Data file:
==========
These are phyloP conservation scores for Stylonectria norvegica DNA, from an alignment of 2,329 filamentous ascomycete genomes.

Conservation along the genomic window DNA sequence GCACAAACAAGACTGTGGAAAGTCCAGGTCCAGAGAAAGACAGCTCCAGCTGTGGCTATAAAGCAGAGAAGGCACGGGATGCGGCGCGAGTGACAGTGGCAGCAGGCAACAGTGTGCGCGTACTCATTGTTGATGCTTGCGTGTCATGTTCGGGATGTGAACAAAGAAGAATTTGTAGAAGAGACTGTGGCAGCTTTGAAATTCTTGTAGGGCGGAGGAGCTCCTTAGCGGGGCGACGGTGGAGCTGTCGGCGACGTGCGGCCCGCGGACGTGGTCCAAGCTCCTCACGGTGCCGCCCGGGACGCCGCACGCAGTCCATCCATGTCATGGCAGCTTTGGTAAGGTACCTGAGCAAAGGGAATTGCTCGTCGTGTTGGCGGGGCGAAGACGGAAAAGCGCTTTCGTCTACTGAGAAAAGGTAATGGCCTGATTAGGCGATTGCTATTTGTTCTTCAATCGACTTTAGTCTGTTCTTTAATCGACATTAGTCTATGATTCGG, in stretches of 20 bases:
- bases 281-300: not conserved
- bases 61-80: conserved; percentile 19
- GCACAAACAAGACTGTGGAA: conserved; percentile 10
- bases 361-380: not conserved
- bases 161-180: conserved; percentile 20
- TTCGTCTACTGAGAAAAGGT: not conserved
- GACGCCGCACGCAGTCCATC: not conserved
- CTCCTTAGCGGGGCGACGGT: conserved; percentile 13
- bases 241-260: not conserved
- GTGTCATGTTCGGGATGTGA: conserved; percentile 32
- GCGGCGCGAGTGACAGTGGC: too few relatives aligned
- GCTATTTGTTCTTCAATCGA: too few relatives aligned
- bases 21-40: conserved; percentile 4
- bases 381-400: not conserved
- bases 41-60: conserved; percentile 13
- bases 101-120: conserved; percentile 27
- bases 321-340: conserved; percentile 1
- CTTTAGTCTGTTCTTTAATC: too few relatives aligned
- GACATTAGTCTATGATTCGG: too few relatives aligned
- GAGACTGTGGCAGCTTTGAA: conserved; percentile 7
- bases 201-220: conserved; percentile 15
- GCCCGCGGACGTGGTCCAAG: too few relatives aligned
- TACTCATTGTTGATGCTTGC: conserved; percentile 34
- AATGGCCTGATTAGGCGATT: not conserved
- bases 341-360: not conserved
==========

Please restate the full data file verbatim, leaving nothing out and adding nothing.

These are phyloP conservation scores for Stylonectria norvegica DNA, from an alignment of 2,329 filamentous ascomycete genomes.

Conservation along the genomic window DNA sequence GCACAAACAAGACTGTGGAAAGTCCAGGTCCAGAGAAAGACAGCTCCAGCTGTGGCTATAAAGCAGAGAAGGCACGGGATGCGGCGCGAGTGACAGTGGCAGCAGGCAACAGTGTGCGCGTACTCATTGTTGATGCTTGCGTGTCATGTTCGGGATGTGAACAAAGAAGAATTTGTAGAAGAGACTGTGGCAGCTTTGAAATTCTTGTAGGGCGGAGGAGCTCCTTAGCGGGGCGACGGTGGAGCTGTCGGCGACGTGCGGCCCGCGGACGTGGTCCAAGCTCCTCACGGTGCCGCCCGGGACGCCGCACGCAGTCCATCCATGTCATGGCAGCTTTGGTAAGGTACCTGAGCAAAGGGAATTGCTCGTCGTGTTGGCGGGGCGAAGACGGAAAAGCGCTTTCGTCTACTGAGAAAAGGTAATGGCCTGATTAGGCGATTGCTATTTGTTCTTCAATCGACTTTAGTCTGTTCTTTAATCGACATTAGTCTATGATTCGG, in stretches of 20 bases:
- bases 281-300: not conserved
- bases 61-80: conserved; percentile 19
- GCACAAACAAGACTGTGGAA: conserved; percentile 10
- bases 361-380: not conserved
- bases 161-180: conserved; percentile 20
- TTCGTCTACTGAGAAAAGGT: not conserved
- GACGCCGCACGCAGTCCATC: not conserved
- CTCCTTAGCGGGGCGACGGT: conserved; percentile 13
- bases 241-260: not conserved
- GTGTCATGTTCGGGATGTGA: conserved; percentile 32
- GCGGCGCGAGTGACAGTGGC: too few relatives aligned
- GCTATTTGTTCTTCAATCGA: too few relatives aligned
- bases 21-40: conserved; percentile 4
- bases 381-400: not conserved
- bases 41-60: conserved; percentile 13
- bases 101-120: conserved; percentile 27
- bases 321-340: conserved; percentile 1
- CTTTAGTCTGTTCTTTAATC: too few relatives aligned
- GACATTAGTCTATGATTCGG: too few relatives aligned
- GAGACTGTGGCAGCTTTGAA: conserved; percentile 7
- bases 201-220: conserved; percentile 15
- GCCCGCGGACGTGGTCCAAG: too few relatives aligned
- TACTCATTGTTGATGCTTGC: conserved; percentile 34
- AATGGCCTGATTAGGCGATT: not conserved
- bases 341-360: not conserved